6.415 cents for each wide fifth. More precisely, the two types of
fifths are about 6.145 cents narrow and 6.424 cents wide.
The same approach can apply to a system based on some meantone defined
otherwise than in fractions of a syntonic comma: for example, 88-EDO,
where our narrow fifth is equal to 51/88 octave, or 695.455 cents --
about 6.500 cents narrow of 3:2. Eight such fifths will thus do about
52 cents of narrow tempering -- which, less the Pythagorean comma,
leaves about 28.54 cents for harmonic recycling, or 7.135 cents for
each of the four wide fifths; a more precise amount is 7.1359 cents.
From these examples, we may note a certain apparent pattern. At
1/4-comma, the low end of our range of temperaments, the narrow fifths
are tempered a bit more than the wide ones (5.38/4.89 cents). At
2/7-comma, however, the temperament of the narrow fifths is not quite
as great as that of the wide ones (6.14/6.42 cents). Moving to the yet
heavier meantone temperament of 88-EDO, we find that this disparity
becomes somewhat greater (6.50/7.14 cents).
Is there a point somewhere within this range where the two types of
fifths would be tempered by precisely the same amount, albeit in
opposite directions?
Let us consider a meantone temperament of 1/4 Pythagorean comma, a
measurement less common for meantones than the syntonic comma, but
perfectly practical. Our meantone fifth is about 696.090 cents, or
smaller than 3:2 by 1/4 Pythagorean comma (about 5.865 cents).
Abbreviating "Pythagorean comma" as "PC," we can conveniently call
this 1/4-PC meantone, as distinct from the more familiar "1/4-comma"
(i.e. syntonic comma) temperament.
Since each fifth is 5.865 cents narrow, eight will do 46.92 cents of
narrow temperament, which, less the 23.46-cent Pythagorean comma,
leaves 23.46 cents of recycling -- making each of the remaining four
fifths 5.865 cents wide. Thus each of the 12 fifths is tempered by the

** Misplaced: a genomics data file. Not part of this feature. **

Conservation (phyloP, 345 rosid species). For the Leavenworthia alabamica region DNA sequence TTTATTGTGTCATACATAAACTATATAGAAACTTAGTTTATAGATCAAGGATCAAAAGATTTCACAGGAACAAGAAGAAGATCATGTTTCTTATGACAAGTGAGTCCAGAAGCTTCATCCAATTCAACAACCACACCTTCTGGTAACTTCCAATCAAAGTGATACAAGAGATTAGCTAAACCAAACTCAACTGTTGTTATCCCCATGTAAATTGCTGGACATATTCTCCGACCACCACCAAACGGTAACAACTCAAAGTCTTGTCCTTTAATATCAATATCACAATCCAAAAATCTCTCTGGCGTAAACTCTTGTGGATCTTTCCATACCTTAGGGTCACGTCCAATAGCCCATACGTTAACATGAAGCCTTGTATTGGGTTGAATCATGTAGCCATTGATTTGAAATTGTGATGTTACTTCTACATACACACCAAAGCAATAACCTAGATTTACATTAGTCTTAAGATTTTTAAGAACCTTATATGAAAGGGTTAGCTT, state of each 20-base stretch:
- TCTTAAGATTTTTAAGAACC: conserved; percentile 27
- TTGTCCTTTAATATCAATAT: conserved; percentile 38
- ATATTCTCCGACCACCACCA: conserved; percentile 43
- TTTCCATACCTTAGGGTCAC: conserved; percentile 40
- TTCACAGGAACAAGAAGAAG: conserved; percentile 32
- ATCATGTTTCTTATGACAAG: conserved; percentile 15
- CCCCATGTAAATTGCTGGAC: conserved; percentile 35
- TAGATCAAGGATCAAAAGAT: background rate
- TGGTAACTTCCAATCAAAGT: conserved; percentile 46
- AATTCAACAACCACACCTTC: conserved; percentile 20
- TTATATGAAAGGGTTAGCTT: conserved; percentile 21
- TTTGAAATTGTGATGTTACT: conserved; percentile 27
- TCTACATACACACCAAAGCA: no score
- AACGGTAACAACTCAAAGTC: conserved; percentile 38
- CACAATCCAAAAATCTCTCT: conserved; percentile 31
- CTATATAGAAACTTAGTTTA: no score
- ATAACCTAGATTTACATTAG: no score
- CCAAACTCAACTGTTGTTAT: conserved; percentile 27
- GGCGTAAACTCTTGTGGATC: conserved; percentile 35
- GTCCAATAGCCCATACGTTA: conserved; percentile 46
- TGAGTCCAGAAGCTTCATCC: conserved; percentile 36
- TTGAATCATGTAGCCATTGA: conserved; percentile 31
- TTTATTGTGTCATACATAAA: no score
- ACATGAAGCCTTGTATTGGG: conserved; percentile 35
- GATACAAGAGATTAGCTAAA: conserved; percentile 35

same amount -- eight narrow and four wide!
We can also reason this out in commas, without needing to use cents.
Each regular meantone fifth is 1/4-PC narrow, so eight must do a total
of 2 Pythagorean commas of narrow tempering. Subtracting the one
Pythagorean comma needed to balance the circle, this leaves a harmonic
surplus of one Pythagorean comma -- or 1/4 PC of wide temperament for
each of our four remaining fifths. Thus the circle is balanced, with
each fifth tempered either 1/4-PC narrow or 1/4-PC wide.
More generally, for temperament extraordinaire shadings based on
meantones of less than 1/4-PC, the narrow fifths will be tempered more
than the wide ones. Precisely at 1/4-PC, the two types of fifths will
be tempered by identical amounts -- in opposite directions, of course.
Beyond 1/4-PC, the wide fifths will be tempered more heavily than the
narrow ones: they have a lot of harmonic recycling to do, but can
translate this extra effort into benefits such as more accurate
approximations of septimal ratios such as 7:6, 9:7, and 7:4. Of
course, this also means some extra beating for the narrow and wide
fifths alike, with tastes varying as to the ideal compromises or
"sweet spots."
To summarize the discussion so far, here is a quick table of the
amount of temperament of narrow and wide fifths in the systems we have
considered to this point. Fractions of a comma refer to the syntonic
comma unless otherwise noted -- i.e., the "PC" notation.
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TEMPERAMENT 1/4-comma 1/4-PC 2/7-comma 88-EDO